Syria was the next testing ground for Clinton’s creed. She makes clear that she was behind the rebellion against Assad from the beginning, trying to unite the ‘international community, including Russia and China … behind a political transition that would go to a democratic future’. Unlike Gaddafi, Assad wasn’t a pushover. He was more deeply entrenched, and had more powerful allies. But how could the Syrian people go back to dictatorship after ‘a taste of freedom’, Clinton wonders. The exceptionalist teleology was starting to click into place: democracy was inevitable; we needed to be on the right side of history. But the situation was complicated: many of Assad’s opponents were jihadists – democrats maybe, but not the sort we wanted to take power.
So the question was how to keep the wrong rebels from winning. In 2012, Clinton started exploring ‘what it would take to stand up a carefully vetted and trained force of moderate Syrian rebels who could be trusted with American weapons’. She enlisted Petraeus, by then head of the CIA, in her campaign: encouraging the right sort of rebels, they argued, would get us in the game so we could be more effective in isolating the militants and empowering the moderates. The moderates were (or would be) mainly a creation of the CIA. The plan to arm them resembled the search for a mythic Third Force between communism and capitalism, the dream that animated Graham Greene’s Quiet American in Vietnam in the 1950s, and that has inspired counterinsurgency fantasists ever since. Obama was unpersuaded. He asked for ‘examples of instances when the US had backed an insurgency that could be considered a success’, Clinton recalls. She didn’t have an answer and Obama stood firm. It was one of the high points of his presidency: for once a pragmatic concern for consequences shaped policy. But last August Obama finally yielded to interventionist demands amid the hysteria over Isis, leaving us with the incoherent policy of opposing both the Assad regime and its main challengers (though the administration now seems to be inching towards tacit tolerance of Assad). Clinton can claim that she was urging this muddle on Obama long before he finally and reluctantly accepted it. That is cold comfort for anyone envisioning her in the White House.
The exceptionalist faith transcends evidence. We can be sure that during the run-up to the 2016 election, democracy will continue its inexorable forward march, in the rhetoric of Democrats and Republicans if not in the world at large. Among the current crop of candidates, the only challenges to exceptionalism come from Rand Paul, a Republican senator from Kentucky, and Jim Webb, a former Democratic senator from Virginia. Paul has defended civil liberties more outspokenly than any other congressman in either party; he is a consistent libertarian, as opposed to the warfare state as to the welfare state. He is a loose cannon, with many repellent views on domestic policy. Still, it would be good for democratic debate to see him take on Clinton’s foreign policy.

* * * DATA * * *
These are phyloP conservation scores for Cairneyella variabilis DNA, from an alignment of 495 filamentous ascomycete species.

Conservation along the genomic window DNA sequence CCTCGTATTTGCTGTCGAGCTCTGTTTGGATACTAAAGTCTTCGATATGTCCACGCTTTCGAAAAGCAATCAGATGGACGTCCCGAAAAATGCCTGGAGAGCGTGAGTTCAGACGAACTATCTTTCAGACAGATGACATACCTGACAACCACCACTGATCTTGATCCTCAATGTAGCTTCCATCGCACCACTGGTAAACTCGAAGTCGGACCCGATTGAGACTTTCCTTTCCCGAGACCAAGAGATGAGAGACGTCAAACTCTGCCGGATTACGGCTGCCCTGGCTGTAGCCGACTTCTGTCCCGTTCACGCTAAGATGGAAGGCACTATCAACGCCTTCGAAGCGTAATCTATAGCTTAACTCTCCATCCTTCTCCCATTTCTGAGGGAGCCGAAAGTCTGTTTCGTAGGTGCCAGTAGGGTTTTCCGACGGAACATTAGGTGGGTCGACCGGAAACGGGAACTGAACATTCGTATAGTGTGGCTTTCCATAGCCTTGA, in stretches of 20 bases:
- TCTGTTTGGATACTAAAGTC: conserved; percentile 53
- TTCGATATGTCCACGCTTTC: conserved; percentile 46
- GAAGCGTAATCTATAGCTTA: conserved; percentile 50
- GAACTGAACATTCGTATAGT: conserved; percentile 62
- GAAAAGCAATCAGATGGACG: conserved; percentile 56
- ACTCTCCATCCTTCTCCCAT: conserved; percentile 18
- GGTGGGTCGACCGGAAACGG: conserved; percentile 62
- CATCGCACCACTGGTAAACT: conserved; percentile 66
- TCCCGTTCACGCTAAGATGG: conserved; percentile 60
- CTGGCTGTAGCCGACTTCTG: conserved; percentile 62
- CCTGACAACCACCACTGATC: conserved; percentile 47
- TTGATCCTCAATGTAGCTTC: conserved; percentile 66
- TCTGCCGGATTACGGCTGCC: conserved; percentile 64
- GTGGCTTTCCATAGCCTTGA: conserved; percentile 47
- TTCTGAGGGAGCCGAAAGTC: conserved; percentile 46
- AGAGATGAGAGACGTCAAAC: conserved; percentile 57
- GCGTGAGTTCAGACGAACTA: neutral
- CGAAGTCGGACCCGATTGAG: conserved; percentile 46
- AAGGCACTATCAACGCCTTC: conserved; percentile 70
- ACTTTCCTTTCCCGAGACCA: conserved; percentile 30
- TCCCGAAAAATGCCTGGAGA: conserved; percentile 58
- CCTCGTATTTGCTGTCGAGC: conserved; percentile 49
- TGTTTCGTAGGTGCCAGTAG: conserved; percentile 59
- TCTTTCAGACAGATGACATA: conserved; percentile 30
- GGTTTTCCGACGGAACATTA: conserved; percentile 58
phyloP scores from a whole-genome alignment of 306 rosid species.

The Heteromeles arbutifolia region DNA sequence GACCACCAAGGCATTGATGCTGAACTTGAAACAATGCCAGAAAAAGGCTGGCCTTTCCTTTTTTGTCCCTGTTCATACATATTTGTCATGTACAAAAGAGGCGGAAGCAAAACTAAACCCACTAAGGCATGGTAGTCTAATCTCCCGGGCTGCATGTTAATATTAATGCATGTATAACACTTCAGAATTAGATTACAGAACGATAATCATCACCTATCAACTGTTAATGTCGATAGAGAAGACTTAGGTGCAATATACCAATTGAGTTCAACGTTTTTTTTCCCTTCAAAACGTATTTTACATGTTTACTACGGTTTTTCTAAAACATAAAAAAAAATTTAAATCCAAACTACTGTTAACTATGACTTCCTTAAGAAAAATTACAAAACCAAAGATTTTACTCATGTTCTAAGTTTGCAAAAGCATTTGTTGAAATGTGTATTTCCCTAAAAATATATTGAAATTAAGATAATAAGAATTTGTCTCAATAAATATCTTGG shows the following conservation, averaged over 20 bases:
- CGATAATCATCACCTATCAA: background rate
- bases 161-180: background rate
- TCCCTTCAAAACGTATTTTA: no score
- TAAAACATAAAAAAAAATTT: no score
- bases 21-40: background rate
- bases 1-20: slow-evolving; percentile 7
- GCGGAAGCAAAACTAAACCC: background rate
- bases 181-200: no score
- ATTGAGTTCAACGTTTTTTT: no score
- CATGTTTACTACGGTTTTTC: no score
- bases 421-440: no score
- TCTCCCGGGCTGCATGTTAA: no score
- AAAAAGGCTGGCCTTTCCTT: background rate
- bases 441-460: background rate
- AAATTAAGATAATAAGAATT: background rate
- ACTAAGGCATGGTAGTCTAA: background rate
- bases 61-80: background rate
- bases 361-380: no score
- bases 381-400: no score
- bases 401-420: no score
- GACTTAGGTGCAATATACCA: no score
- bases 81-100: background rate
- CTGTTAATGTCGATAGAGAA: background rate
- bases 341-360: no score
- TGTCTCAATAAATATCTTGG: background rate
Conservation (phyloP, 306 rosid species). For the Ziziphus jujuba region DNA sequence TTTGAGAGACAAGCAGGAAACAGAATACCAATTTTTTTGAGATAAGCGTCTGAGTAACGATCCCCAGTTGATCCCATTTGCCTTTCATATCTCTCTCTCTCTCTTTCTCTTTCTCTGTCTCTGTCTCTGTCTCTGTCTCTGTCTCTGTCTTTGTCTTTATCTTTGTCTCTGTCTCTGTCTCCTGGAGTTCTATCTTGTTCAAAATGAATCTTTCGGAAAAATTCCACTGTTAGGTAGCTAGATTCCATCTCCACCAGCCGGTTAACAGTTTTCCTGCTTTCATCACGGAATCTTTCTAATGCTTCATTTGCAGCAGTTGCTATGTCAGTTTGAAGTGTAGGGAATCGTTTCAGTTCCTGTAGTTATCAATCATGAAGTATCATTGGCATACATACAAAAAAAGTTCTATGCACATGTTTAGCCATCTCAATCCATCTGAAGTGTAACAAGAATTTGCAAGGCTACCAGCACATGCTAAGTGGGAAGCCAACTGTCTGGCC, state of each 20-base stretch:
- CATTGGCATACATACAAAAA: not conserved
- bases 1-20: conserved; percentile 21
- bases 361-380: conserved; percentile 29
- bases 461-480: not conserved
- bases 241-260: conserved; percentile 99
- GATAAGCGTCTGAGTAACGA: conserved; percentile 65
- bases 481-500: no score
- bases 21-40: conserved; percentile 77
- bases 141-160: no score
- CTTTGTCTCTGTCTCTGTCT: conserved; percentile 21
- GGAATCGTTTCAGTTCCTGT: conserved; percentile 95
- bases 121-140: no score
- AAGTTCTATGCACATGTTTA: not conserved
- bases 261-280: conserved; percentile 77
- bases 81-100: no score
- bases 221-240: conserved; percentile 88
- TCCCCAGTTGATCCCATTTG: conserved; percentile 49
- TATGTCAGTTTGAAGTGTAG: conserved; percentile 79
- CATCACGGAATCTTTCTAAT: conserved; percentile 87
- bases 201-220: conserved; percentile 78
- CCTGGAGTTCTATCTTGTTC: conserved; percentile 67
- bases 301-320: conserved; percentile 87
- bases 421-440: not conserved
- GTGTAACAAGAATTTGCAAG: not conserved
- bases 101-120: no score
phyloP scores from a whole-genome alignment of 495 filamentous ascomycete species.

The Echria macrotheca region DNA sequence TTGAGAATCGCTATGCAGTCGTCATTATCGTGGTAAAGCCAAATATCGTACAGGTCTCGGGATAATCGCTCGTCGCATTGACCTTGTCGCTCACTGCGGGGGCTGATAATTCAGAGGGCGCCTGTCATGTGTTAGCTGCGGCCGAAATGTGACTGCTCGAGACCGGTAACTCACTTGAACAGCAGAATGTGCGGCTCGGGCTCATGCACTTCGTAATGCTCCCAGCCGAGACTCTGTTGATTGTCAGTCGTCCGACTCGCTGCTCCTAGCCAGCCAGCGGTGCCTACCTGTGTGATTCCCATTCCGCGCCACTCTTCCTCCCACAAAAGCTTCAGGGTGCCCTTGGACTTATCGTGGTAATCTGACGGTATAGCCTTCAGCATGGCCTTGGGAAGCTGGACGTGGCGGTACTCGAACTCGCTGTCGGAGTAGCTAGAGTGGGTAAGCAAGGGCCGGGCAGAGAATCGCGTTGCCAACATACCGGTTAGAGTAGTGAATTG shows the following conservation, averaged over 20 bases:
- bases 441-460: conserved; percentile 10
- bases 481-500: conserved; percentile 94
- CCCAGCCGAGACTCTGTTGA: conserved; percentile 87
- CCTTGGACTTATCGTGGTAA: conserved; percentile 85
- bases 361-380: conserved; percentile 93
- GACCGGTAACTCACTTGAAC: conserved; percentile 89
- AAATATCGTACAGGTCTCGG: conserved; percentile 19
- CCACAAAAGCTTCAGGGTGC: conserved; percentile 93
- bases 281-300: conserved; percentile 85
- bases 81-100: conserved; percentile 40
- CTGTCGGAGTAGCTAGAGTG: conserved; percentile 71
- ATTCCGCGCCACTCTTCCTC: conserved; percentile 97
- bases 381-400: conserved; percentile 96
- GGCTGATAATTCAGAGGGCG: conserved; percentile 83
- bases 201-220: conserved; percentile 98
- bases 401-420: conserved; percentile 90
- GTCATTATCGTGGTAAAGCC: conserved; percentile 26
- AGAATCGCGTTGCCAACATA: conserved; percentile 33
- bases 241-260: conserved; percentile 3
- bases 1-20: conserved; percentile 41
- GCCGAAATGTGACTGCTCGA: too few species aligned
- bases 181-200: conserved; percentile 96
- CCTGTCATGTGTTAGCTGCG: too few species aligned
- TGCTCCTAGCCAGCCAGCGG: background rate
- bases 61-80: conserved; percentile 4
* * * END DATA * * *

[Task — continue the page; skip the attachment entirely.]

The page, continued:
It will be even better to see Webb, who has already announced his candidacy, take her on. Webb is a Vietnam veteran and was secretary of the navy under Reagan; no one can tag him with the ‘isolationist’ label so often used to dismiss anti-imperialists. He was also an architect of the Asia Pivot. But he has been a forceful and consistent critic of reckless military intervention abroad. Unlike Clinton, he warned that the Iraq War was unwinnable, a ‘strategic blunder’ unmatched in recent military history. ‘There is no such thing,’ he said more recently, as ‘humanitarian war’ – the vague and self-contradictory concept promoted by Clinton, Rice, and Power. If terrorists are a direct threat, we should fight them, but only on carefully chosen terrain, never by occupying foreign territory and never by entering ‘a five-sided argument’ like the one currently raging in Syria.
Webb’s scepticism is a refreshing alternative to the sanitised abstractions of the Washington consensus. He has troubling idiosyncrasies, among them a tendency to defend Reagan and an Arlington apartment packed with military artefacts. Still, he remains a rare contemporary example of the pragmatic realist tradition, a worthy successor to Fulbright and Kennan (who also had troubling idiosyncrasies). But Webb is also a white male, with no capital to invest in the identities market. The most likely nominee remains Hillary Clinton, whose success would embody the failure of the American political imagination and the tragedy of identity politics. But after all, it’s her turn.